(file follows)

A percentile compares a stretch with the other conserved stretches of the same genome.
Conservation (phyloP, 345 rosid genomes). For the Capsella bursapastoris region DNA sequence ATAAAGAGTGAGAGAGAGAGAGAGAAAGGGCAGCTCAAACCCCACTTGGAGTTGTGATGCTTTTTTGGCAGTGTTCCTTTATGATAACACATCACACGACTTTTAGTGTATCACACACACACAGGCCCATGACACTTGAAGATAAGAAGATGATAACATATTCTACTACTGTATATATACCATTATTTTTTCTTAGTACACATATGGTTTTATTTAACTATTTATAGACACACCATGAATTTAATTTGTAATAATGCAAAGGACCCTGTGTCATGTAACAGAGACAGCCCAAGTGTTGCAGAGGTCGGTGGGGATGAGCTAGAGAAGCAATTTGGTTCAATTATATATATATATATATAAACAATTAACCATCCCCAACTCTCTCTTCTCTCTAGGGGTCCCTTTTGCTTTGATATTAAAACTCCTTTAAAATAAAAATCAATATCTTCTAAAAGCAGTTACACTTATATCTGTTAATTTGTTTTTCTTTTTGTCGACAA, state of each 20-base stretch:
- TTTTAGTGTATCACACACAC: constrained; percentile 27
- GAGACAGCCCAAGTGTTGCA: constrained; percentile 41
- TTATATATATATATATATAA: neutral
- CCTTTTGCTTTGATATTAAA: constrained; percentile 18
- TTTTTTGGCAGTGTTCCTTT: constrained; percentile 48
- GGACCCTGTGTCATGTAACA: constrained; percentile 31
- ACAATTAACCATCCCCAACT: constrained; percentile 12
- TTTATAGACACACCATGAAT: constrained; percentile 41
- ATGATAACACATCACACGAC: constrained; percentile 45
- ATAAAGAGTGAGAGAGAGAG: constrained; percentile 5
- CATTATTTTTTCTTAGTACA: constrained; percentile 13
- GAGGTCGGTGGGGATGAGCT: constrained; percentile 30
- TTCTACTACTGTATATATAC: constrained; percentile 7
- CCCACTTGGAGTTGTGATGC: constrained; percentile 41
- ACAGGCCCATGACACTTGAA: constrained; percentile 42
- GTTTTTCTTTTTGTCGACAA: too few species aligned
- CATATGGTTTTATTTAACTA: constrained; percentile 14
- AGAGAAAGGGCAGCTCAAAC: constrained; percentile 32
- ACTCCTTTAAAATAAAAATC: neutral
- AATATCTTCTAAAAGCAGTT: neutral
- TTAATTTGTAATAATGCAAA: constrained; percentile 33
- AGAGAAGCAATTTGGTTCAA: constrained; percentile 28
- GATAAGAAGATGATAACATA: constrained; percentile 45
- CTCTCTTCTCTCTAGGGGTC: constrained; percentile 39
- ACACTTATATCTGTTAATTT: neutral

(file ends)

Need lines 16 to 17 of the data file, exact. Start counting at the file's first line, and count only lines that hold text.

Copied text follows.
- CCCACTTGGAGTTGTGATGC: constrained; percentile 41
- ACAGGCCCATGACACTTGAA: constrained; percentile 42